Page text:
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Washington watchdog Judicial Watch has filed a Freedom of Information Act lawsuit against the Department of Justice for refusing to provide copies of non-disclosure agreements pertaining to fired FBI Director James Comey.

The federal department simply refused to respond to the Judicial Watch request.

The FBI allowed Comey to leave his position with copies of his notes of private conversations with President Trump, which he then turned over to a friend with instructions to publicize them in the media in an effort to provoke a special-counsel investigation.

Judicial Watch said Friday it filed the legal action “for all non-disclosure agreements pertaining to the handling, storage, protection, dissemination, and/or return of classified information that were signed by or on behalf of former FBI Director James Comey.”

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The FBI had failed, the watchdog said, to respond to a June 13 FOIA request.

The new case was filed in federal court in Washington.

“How is it the FBI allowed Mr. Comey to walk out the door with sensitive documents about President Trump?” said Judicial Watch President Tom Fitton. “It is remarkable that we have to sue the FBI in federal court to get these answers about this scandal.”

In June, as WND reported, Judicial Watch demanded the FBI reveal records Comey might have taken with him when he left office in addition to the notes about his meetings with President Trump.

Comey has testified to Congress that he took notes on a government computer of his meetings with Trump and later leaked them to the New York Times through a friend.

The reporting of the notes prompted an invitation for Comey to testify before the Senate Select Committee on Intelligence regarding claims that Trump and his team colluded with the Russians to influence the 2016 election and tried to shut down investigations into the matter.

The revelation that Comey, who last year famously declined to refer Hillary Clinton’s mishandling of classified information for prosecution, had been able to take government records with him as he left office raised questions for Judicial Watch.

The organization sent a letter to acting FBI Director Andrew McCabe warning that the agency has a responsibility under the Federal Records Act to retrieve all of the government documents Comey took with him.

The letter from Fitton noted Comey “confirmed that, while in office, he created various memoranda regarding his meetings with President Trump.”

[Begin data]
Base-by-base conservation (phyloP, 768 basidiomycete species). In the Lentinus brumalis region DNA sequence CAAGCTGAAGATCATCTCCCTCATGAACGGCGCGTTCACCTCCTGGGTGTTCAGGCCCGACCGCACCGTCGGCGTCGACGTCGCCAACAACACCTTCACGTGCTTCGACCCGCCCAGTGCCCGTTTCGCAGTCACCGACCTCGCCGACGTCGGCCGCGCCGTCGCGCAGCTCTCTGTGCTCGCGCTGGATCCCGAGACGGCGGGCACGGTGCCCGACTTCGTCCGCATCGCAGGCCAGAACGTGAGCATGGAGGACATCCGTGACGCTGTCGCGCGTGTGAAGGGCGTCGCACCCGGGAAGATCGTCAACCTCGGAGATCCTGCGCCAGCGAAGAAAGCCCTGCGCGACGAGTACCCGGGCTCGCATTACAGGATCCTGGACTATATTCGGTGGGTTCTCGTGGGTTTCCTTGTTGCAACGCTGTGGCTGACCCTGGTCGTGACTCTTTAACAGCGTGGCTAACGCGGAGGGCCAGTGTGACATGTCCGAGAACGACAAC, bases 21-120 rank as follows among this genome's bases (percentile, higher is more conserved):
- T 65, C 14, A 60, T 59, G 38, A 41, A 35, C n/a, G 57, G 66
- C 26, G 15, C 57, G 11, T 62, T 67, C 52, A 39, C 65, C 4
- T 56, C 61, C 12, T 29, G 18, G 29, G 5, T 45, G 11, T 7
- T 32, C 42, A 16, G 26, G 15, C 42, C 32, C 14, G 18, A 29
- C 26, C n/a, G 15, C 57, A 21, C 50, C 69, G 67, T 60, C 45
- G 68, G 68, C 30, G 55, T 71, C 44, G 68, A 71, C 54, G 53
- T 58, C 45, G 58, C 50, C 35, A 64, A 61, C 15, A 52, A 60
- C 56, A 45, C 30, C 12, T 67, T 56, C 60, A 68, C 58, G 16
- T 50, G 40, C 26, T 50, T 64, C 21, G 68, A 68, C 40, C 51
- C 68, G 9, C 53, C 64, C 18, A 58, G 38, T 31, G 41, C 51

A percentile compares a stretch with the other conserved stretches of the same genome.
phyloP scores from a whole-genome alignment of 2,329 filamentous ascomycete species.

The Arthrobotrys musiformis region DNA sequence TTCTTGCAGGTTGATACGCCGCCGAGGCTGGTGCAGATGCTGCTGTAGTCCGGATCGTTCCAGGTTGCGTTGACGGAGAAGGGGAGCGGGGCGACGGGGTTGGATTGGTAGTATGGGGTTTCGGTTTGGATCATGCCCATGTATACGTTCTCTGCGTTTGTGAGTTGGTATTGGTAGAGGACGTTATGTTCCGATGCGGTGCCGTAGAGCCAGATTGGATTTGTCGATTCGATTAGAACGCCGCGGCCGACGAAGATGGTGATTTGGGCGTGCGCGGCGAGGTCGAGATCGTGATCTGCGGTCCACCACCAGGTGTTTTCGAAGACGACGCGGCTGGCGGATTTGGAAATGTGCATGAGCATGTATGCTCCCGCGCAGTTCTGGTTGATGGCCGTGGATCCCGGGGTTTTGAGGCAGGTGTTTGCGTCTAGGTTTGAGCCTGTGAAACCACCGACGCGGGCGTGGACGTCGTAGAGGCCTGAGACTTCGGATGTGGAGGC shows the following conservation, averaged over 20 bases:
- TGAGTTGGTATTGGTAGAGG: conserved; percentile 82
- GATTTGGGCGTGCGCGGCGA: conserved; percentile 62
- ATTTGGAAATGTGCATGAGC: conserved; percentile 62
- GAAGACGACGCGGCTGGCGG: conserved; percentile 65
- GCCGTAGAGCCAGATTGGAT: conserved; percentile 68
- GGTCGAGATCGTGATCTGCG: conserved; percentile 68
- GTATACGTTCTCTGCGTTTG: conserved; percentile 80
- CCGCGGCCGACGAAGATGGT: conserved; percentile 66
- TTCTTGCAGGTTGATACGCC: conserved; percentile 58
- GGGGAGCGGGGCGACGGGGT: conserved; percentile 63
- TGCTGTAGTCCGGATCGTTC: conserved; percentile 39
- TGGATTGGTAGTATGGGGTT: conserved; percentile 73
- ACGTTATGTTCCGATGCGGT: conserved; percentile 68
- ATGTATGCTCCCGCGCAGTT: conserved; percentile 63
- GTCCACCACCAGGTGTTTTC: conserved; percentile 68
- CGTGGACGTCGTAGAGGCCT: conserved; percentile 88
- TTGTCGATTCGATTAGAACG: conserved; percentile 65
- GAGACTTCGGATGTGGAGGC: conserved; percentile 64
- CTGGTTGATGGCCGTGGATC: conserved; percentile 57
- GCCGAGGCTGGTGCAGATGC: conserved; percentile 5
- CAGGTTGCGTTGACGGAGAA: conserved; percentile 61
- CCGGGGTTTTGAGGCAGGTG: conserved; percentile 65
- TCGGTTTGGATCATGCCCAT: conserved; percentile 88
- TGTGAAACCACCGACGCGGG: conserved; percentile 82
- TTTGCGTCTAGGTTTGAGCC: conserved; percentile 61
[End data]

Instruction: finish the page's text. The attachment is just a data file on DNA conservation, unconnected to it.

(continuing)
“Mr. Comey also confirmed that, after his departure from the FBI, he provided at least some of these memoranda to a third party, Columbia Law School Professor Daniel Richman, for the purpose of leaking them to the press. Various media outlets now have reported that Professor Richman has provided these memoranda to the FBI. It is unclear whether he still retains copies of the memoranda.”

The letter argued that’s not the proper place for government records to end up.

“These memoranda were created by Mr. Comey while serving as FBI director, were written on his FBI laptop, and concerned official government business. As such, they indisputably are records subject to the Federal Records Act. 44 U.S.C. §§ 2101-18, 2901-09, 3101-07, and 3301-14,” Fitton wrote.

“The fact that Mr. Comey removed these memoranda from the FBI upon his departure, apparently for the purpose of subsequently leaking them to the press, confirms the FBI’s failure to retain and properly manage its records in accordance with the Federal Records Act.”

Fitton said even if Comey no longer has possession of the memos, as he now claims, some or all of them may still be in possession of a third party, such as Professor Richman, “and must be recovered.”

“Mr. Comey’s removal of these memoranda also suggests that other records may have been removed by Mr. Comey and may remain in his possession or in the possession of others. If so, these records must be recovered by the FBI as well,” Fitton said.

The lawsuit is just one of several Judicial Watch is taking to pursue details about what government documentation Comey was allowed to take with him when he left office.

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